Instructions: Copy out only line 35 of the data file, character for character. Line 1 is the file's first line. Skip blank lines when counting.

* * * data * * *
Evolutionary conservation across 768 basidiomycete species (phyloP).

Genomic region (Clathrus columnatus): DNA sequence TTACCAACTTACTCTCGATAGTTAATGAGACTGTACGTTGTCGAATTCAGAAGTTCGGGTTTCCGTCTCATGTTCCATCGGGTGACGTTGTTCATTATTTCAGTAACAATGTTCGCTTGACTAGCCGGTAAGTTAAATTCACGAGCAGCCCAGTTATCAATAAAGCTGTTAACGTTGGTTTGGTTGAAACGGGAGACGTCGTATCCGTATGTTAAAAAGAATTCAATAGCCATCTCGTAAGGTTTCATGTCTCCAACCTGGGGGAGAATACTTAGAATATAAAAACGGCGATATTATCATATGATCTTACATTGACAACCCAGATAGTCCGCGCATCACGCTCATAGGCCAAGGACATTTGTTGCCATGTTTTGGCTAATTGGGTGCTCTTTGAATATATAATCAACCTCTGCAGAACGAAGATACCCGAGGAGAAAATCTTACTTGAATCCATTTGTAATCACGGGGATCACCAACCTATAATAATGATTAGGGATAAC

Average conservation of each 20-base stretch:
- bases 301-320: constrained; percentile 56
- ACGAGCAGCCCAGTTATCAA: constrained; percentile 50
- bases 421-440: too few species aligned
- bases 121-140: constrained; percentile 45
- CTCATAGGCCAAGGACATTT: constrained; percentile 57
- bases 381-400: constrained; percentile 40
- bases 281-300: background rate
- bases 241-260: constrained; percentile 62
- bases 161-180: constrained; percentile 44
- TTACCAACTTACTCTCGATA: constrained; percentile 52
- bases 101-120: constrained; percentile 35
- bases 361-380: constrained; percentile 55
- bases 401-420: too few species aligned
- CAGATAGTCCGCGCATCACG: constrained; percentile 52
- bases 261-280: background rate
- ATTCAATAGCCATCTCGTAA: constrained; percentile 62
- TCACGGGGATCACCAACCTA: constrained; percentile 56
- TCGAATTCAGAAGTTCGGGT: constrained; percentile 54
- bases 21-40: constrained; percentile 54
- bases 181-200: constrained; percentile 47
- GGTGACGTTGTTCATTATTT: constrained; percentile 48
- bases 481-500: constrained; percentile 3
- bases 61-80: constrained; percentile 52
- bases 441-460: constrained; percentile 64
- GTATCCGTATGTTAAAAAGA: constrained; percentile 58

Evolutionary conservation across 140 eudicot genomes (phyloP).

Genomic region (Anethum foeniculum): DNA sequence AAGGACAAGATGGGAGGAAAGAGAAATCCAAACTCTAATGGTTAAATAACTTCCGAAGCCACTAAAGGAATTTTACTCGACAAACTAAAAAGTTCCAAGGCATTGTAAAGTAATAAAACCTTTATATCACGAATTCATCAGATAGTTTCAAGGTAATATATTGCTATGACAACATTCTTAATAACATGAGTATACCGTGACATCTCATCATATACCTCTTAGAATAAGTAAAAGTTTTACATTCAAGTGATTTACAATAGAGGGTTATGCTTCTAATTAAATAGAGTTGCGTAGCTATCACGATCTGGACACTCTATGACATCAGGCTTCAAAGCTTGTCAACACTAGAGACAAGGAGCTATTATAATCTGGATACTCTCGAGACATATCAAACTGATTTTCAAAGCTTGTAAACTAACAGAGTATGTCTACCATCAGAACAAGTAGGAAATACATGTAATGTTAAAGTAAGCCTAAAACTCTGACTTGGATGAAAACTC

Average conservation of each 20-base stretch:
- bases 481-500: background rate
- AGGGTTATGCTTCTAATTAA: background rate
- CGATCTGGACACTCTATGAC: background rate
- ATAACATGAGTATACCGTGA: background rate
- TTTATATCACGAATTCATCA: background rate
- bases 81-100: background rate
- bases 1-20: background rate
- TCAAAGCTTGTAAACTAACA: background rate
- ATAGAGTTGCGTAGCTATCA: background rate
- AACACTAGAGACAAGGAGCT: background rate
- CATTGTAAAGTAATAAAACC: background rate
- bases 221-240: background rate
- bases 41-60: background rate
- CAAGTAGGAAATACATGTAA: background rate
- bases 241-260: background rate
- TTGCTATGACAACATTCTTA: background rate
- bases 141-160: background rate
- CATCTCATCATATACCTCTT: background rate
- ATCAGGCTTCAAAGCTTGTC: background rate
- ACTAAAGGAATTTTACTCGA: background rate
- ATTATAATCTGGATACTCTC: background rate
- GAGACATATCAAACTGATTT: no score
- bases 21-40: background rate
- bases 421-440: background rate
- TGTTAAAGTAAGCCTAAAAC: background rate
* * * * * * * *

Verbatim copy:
- ATAACATGAGTATACCGTGA: background rate